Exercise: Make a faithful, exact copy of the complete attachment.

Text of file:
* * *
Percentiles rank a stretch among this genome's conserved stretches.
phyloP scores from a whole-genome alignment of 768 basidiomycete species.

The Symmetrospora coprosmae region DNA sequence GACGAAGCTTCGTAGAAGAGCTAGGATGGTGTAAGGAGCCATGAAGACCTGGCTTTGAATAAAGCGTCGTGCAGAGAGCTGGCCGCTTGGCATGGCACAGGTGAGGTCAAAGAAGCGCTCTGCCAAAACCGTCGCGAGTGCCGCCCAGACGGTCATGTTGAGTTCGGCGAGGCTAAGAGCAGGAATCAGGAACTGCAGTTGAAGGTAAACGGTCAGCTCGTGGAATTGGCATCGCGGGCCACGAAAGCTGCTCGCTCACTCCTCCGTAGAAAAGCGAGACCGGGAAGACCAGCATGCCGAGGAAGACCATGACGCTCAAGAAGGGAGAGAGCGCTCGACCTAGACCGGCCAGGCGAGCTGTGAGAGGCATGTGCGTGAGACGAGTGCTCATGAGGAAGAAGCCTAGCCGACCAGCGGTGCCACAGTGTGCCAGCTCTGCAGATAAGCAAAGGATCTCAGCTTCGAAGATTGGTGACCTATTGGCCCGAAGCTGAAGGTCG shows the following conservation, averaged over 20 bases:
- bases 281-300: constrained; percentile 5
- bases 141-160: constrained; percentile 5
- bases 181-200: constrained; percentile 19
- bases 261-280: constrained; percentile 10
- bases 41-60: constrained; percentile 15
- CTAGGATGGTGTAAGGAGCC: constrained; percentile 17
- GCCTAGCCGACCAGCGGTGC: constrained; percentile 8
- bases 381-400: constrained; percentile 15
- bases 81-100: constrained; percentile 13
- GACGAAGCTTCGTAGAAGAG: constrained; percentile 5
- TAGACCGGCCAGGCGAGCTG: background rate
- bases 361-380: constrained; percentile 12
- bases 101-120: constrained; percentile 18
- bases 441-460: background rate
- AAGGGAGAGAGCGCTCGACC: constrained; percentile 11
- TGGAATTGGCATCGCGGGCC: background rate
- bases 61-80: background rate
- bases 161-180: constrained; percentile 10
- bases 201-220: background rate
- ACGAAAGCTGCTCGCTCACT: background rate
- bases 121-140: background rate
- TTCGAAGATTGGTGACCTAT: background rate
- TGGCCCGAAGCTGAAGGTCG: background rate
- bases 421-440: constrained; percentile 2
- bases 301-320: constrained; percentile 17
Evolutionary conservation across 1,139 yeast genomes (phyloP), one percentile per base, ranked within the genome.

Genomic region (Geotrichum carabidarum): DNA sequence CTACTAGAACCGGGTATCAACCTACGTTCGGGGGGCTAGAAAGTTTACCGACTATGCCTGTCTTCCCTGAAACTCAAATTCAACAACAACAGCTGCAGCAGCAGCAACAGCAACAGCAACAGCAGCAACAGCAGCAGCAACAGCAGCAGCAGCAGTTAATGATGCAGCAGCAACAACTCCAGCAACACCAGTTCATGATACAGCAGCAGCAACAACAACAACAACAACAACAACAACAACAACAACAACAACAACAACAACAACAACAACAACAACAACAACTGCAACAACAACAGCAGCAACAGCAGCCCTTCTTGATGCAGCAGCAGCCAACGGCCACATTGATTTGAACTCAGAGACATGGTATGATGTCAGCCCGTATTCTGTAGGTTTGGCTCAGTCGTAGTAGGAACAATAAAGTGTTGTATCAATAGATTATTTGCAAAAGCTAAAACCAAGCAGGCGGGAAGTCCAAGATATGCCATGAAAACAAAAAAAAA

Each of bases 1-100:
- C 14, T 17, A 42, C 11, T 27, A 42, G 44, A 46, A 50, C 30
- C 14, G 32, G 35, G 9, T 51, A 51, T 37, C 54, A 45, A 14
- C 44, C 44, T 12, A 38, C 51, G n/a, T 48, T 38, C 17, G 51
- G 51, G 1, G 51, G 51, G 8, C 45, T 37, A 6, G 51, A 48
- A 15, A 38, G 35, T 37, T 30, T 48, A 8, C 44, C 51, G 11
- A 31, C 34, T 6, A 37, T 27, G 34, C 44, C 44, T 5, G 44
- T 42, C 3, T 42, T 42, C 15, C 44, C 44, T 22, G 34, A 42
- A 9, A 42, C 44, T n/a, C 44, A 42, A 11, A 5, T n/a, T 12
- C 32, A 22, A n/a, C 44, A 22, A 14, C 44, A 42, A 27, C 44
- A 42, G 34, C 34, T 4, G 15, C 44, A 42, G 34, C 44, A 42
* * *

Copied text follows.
Percentiles rank a stretch among this genome's conserved stretches.
phyloP scores from a whole-genome alignment of 768 basidiomycete species.

The Symmetrospora coprosmae region DNA sequence GACGAAGCTTCGTAGAAGAGCTAGGATGGTGTAAGGAGCCATGAAGACCTGGCTTTGAATAAAGCGTCGTGCAGAGAGCTGGCCGCTTGGCATGGCACAGGTGAGGTCAAAGAAGCGCTCTGCCAAAACCGTCGCGAGTGCCGCCCAGACGGTCATGTTGAGTTCGGCGAGGCTAAGAGCAGGAATCAGGAACTGCAGTTGAAGGTAAACGGTCAGCTCGTGGAATTGGCATCGCGGGCCACGAAAGCTGCTCGCTCACTCCTCCGTAGAAAAGCGAGACCGGGAAGACCAGCATGCCGAGGAAGACCATGACGCTCAAGAAGGGAGAGAGCGCTCGACCTAGACCGGCCAGGCGAGCTGTGAGAGGCATGTGCGTGAGACGAGTGCTCATGAGGAAGAAGCCTAGCCGACCAGCGGTGCCACAGTGTGCCAGCTCTGCAGATAAGCAAAGGATCTCAGCTTCGAAGATTGGTGACCTATTGGCCCGAAGCTGAAGGTCG shows the following conservation, averaged over 20 bases:
- bases 281-300: constrained; percentile 5
- bases 141-160: constrained; percentile 5
- bases 181-200: constrained; percentile 19
- bases 261-280: constrained; percentile 10
- bases 41-60: constrained; percentile 15
- CTAGGATGGTGTAAGGAGCC: constrained; percentile 17
- GCCTAGCCGACCAGCGGTGC: constrained; percentile 8
- bases 381-400: constrained; percentile 15
- bases 81-100: constrained; percentile 13
- GACGAAGCTTCGTAGAAGAG: constrained; percentile 5
- TAGACCGGCCAGGCGAGCTG: background rate
- bases 361-380: constrained; percentile 12
- bases 101-120: constrained; percentile 18
- bases 441-460: background rate
- AAGGGAGAGAGCGCTCGACC: constrained; percentile 11
- TGGAATTGGCATCGCGGGCC: background rate
- bases 61-80: background rate
- bases 161-180: constrained; percentile 10
- bases 201-220: background rate
- ACGAAAGCTGCTCGCTCACT: background rate
- bases 121-140: background rate
- TTCGAAGATTGGTGACCTAT: background rate
- TGGCCCGAAGCTGAAGGTCG: background rate
- bases 421-440: constrained; percentile 2
- bases 301-320: constrained; percentile 17
Evolutionary conservation across 1,139 yeast genomes (phyloP), one percentile per base, ranked within the genome.

Genomic region (Geotrichum carabidarum): DNA sequence CTACTAGAACCGGGTATCAACCTACGTTCGGGGGGCTAGAAAGTTTACCGACTATGCCTGTCTTCCCTGAAACTCAAATTCAACAACAACAGCTGCAGCAGCAGCAACAGCAACAGCAACAGCAGCAACAGCAGCAGCAACAGCAGCAGCAGCAGTTAATGATGCAGCAGCAACAACTCCAGCAACACCAGTTCATGATACAGCAGCAGCAACAACAACAACAACAACAACAACAACAACAACAACAACAACAACAACAACAACAACAACAACAACAACAACTGCAACAACAACAGCAGCAACAGCAGCCCTTCTTGATGCAGCAGCAGCCAACGGCCACATTGATTTGAACTCAGAGACATGGTATGATGTCAGCCCGTATTCTGTAGGTTTGGCTCAGTCGTAGTAGGAACAATAAAGTGTTGTATCAATAGATTATTTGCAAAAGCTAAAACCAAGCAGGCGGGAAGTCCAAGATATGCCATGAAAACAAAAAAAAA

Each of bases 1-100:
- C 14, T 17, A 42, C 11, T 27, A 42, G 44, A 46, A 50, C 30
- C 14, G 32, G 35, G 9, T 51, A 51, T 37, C 54, A 45, A 14
- C 44, C 44, T 12, A 38, C 51, G n/a, T 48, T 38, C 17, G 51
- G 51, G 1, G 51, G 51, G 8, C 45, T 37, A 6, G 51, A 48
- A 15, A 38, G 35, T 37, T 30, T 48, A 8, C 44, C 51, G 11
- A 31, C 34, T 6, A 37, T 27, G 34, C 44, C 44, T 5, G 44
- T 42, C 3, T 42, T 42, C 15, C 44, C 44, T 22, G 34, A 42
- A 9, A 42, C 44, T n/a, C 44, A 42, A 11, A 5, T n/a, T 12
- C 32, A 22, A n/a, C 44, A 22, A 14, C 44, A 42, A 27, C 44
- A 42, G 34, C 34, T 4, G 15, C 44, A 42, G 34, C 44, A 42